Vinci’s construction boss on why the firm is putting airports at the centre of its growth strategy


Source: Tom Campbell

On first appearance Andrew Ridley-Barker looks like a construction boss straight out of central casting. The managing director of Vinci Construction UK is smartly dressed, his hair is cut short and neat, and he has a strong, welcoming smile. When he reaches out to shake your hand, however, he jangles.

This, it turns out, is due to the multiple metal bracelets he wears on his wrist, which he says go right back to his childhood spent living in first Malawi, then Zambia, Kenya and Zaire. “It comes from when I was a kid - I’ve always had them,” he says. “I had to take them off when I came here for school - they wouldn’t let me wear them.”

Now that he’s in charge of a £1bn construction business, it seems unlikely that anybody will try to dictate Ridley-Barker’s sartorial choices. Life, however, still has its challenges. Like almost every other main contractor, Vinci has had a tough few years and has had to adapt in order to become as efficient and lean as possible. It acquired

Taylor Woodrow Construction in 2008, turning it into a £1bn business. Last year the company restructured, consolidating its buildings division into two operations and moving its airports business into the Building South business. However, Ridley-Barker is clearly now thinking about growth.

So, as the firm approaches the end of its current reporting year, how has that strategy been working out? And now that the economy seems to have turned a corner, what

does he see as the key growth sectors for the year ahead?

The quest for growth

While Vinci Construction UK’s turnover remained largely unchanged between 2011 and 2012, the company recorded a sharp fall in operating profit, from £10.9m to £4.5m. The fall in after-tax profit was even more dramatic - from £11.6m in 2011 to £1.8m last year, on a turnover of £1.06bn.

In order to address this, the directors’ report in last year’s accounts declared that Vinci Construction UK would bid for fewer small projects and instead “focus more on strategic frameworks and higher-value project work”, reasoning that there is “greater competition for lower value projects” and that “historically higher value projects return a higher margin”.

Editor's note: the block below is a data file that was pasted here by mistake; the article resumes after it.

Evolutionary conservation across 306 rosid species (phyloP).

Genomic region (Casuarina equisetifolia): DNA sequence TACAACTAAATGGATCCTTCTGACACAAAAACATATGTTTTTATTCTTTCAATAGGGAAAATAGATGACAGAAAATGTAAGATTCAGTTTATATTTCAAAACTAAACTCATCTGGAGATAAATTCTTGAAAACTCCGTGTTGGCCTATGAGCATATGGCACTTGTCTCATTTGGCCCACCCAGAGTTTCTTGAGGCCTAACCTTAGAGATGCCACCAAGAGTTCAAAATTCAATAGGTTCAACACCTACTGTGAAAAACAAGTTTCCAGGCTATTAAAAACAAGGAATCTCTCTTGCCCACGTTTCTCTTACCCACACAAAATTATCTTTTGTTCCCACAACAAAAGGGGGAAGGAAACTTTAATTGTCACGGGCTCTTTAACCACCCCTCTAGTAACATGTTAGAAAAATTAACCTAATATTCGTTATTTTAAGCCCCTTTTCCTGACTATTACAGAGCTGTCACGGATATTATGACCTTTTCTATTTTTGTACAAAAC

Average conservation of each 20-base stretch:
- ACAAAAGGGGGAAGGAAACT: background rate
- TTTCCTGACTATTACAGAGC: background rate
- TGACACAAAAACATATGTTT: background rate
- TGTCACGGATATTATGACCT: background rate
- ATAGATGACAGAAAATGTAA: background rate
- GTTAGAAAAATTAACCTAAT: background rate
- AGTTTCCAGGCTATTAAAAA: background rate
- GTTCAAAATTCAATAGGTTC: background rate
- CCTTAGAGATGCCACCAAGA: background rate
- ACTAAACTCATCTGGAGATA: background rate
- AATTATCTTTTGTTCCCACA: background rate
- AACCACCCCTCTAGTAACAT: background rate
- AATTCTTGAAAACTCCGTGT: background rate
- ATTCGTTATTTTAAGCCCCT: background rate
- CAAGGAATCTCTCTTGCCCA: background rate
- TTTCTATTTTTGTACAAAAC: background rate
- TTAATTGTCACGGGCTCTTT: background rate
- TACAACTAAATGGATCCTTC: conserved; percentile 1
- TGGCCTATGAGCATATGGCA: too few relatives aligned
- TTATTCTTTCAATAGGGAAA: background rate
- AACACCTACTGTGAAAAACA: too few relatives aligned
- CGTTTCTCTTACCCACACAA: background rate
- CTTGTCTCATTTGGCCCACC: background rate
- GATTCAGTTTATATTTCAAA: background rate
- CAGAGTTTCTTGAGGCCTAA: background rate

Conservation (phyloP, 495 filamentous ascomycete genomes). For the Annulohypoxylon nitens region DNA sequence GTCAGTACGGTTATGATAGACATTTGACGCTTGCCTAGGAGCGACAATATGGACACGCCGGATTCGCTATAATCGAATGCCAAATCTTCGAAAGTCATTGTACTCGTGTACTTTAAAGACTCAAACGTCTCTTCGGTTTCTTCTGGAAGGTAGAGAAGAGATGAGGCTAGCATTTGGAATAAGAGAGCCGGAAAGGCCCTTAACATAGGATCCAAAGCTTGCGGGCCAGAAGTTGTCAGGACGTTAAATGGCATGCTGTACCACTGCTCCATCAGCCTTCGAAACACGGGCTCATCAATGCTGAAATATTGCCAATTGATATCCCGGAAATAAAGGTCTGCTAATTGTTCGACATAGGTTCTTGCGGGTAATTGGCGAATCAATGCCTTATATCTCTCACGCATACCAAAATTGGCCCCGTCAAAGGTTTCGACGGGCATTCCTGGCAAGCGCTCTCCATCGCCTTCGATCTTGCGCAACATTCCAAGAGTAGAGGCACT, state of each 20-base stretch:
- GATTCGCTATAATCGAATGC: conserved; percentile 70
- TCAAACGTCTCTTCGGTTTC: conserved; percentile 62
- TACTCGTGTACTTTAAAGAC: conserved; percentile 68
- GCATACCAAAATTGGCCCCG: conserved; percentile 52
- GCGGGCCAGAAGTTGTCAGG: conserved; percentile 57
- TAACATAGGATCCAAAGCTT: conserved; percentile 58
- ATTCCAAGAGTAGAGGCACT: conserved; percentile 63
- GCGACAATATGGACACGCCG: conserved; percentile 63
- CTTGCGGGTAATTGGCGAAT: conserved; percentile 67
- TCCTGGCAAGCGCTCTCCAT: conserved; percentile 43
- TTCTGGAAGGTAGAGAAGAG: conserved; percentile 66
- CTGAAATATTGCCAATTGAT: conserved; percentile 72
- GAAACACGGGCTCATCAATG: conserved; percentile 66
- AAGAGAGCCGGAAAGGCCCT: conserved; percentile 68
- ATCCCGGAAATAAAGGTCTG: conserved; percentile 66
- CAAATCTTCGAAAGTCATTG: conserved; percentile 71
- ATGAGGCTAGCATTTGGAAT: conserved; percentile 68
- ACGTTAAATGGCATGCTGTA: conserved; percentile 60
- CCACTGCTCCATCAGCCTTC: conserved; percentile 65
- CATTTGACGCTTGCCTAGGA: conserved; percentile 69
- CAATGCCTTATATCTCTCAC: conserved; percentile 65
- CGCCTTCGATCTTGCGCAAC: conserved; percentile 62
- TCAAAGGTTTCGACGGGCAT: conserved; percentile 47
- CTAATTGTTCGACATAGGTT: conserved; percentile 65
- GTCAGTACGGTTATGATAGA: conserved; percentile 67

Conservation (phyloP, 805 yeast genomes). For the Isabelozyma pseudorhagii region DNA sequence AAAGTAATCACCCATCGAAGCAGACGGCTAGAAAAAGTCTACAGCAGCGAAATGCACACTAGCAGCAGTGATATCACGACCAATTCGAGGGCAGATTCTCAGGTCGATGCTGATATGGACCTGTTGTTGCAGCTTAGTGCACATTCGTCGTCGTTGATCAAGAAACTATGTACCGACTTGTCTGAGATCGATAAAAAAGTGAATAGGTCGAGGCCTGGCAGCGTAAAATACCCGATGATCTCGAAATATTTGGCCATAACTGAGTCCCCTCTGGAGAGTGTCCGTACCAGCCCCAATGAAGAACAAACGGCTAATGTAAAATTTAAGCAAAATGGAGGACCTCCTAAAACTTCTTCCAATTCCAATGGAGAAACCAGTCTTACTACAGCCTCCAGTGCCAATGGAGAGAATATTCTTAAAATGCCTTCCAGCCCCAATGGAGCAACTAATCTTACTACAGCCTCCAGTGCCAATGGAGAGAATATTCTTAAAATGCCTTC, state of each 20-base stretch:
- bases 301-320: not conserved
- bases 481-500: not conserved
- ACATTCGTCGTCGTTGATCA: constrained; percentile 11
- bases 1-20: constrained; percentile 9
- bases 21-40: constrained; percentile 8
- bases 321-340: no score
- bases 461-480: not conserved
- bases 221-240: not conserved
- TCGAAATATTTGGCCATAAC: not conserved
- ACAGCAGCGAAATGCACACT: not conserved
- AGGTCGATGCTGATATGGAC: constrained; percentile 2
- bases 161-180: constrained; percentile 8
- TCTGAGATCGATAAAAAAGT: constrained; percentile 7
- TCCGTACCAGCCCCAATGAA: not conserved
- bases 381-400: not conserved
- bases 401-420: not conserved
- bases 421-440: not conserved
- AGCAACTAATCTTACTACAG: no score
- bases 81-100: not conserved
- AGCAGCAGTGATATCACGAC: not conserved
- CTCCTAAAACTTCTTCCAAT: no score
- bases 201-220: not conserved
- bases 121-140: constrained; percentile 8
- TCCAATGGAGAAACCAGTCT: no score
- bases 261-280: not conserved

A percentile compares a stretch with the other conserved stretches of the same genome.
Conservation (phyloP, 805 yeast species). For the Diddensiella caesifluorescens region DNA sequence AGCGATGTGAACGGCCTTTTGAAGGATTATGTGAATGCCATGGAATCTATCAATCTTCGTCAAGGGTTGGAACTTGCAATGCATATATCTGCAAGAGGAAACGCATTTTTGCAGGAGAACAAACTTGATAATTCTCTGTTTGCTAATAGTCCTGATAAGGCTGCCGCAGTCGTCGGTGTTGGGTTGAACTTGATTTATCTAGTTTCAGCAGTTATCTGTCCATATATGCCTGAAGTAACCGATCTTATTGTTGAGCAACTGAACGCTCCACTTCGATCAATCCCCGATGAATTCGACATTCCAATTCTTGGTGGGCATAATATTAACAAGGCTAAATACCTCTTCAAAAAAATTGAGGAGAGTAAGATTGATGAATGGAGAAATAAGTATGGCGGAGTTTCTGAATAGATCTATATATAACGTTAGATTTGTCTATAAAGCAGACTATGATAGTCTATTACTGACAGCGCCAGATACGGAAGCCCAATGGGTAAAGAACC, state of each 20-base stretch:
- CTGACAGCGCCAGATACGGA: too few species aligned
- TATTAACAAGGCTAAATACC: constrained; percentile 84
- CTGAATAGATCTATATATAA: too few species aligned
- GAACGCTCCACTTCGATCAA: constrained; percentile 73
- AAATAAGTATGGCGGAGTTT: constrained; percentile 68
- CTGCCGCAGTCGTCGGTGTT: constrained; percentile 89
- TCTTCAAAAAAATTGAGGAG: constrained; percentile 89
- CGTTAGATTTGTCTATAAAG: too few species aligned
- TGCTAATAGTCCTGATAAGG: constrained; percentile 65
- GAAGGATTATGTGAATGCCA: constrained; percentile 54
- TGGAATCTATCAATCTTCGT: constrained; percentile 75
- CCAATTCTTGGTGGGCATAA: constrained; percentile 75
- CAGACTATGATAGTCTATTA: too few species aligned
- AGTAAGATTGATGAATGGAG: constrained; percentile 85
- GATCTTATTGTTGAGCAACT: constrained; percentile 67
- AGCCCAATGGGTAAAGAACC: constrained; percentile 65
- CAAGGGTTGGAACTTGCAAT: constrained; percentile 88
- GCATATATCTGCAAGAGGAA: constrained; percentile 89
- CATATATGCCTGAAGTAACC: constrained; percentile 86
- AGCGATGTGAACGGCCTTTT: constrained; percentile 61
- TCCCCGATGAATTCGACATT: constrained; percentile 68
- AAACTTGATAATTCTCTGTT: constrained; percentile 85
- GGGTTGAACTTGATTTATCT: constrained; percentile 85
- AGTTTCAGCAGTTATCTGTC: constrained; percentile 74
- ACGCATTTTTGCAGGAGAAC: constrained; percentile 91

“We are much more selective,” says Ridley-Barker. “Bidding for work is extremely expensive and we have to be careful about deciding which projects to go for … While we have increased the average value of our projects, particularly in the buildings part of our business, we do need to maintain a complexion of projects. We need some higher value projects and some lower value projects.” He adds that Vinci is concentrating its efforts on schemes where it believes it has a particular specialism or where it can strengthen its offer with the wider expertise of the Vinci group internationally.

While Ridley-Barker won’t be drawn on what Vinci Construction UK’s numbers will look like at the end of this year, which considering the Vinci Group is listed on the Paris stock exchange is fair enough, he says that the company’s order book continues to be in robust health. (Vinci’s last set of accounts said that its order book for the 12 months ahead was its largest ever.) So what areas does he think will be most fruitful for the company in the coming years? “We see infrastructure as a very important sector for us,” he says, listing projects on which the company is already heavily engaged, including Crossrail and the Nottingham tram extension. “In the building world our main areas by activity continue to be health, education, commercial, and of late industrial has started to come back.”

Taking off?

But the area Ridley-Barker is most keen to talk about is airports, which he sees as the most significant source of growth for the company. Vinci Construction UK’s involvement in airports goes back a long way. Indeed, it has been a consistent feature in the business’ strategy for well over half a century, or to put it another way, for the vast majority of the history of commercial flight.


Vinci UK’s airports division accounts for around £100m of revenue each year, just shy of 10% of the company’s turnover

“We’ve been working in airports since the fifties continuously - we’ve never left,” says Ridley-Barker, referring to Taylor Woodrow’s early work on airports. “So if you look at Heathrow there’s our thumb print on an awful lot of the infrastructure, whether that’s in terms of construction management, project management, design, main contracting or principal contracting.” As an example, he cites Vinci’s role building Heathrow Terminal 4, completed in 1986. When an extension was required in 2007, the company found itself back on site, with one project manager having worked as a site engineer on the original project.